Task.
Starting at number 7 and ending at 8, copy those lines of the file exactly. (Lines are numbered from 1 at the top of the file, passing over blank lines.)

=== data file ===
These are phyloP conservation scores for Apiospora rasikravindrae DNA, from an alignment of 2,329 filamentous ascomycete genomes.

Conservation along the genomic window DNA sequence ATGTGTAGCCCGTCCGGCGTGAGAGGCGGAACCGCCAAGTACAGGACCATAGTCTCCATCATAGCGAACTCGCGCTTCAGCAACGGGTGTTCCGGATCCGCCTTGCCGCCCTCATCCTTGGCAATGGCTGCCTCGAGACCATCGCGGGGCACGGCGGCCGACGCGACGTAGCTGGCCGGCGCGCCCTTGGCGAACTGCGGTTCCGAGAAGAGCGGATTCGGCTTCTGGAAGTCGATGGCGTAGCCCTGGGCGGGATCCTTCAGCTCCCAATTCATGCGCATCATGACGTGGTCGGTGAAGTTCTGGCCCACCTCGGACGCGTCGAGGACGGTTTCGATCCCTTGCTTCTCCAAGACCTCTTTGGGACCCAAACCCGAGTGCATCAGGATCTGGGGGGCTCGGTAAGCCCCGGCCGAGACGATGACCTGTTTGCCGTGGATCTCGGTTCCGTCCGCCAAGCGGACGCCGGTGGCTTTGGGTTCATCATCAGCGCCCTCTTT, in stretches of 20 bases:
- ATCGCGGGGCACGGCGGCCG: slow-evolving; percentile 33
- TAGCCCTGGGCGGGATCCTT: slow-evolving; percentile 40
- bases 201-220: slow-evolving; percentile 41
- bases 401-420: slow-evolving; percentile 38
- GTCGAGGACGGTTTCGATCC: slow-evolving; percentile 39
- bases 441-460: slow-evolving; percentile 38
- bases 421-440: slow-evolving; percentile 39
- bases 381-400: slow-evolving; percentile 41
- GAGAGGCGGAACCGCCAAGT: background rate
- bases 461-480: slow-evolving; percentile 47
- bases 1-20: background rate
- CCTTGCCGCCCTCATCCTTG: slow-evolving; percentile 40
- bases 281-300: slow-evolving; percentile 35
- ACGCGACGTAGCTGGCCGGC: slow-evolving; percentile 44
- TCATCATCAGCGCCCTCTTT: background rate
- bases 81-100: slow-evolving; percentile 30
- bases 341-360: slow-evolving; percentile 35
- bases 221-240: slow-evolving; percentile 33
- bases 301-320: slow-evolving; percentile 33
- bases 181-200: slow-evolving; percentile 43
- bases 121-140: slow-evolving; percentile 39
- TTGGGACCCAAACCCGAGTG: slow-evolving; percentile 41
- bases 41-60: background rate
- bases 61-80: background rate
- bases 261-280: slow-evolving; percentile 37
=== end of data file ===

- GTCGAGGACGGTTTCGATCC: slow-evolving; percentile 39
- bases 441-460: slow-evolving; percentile 38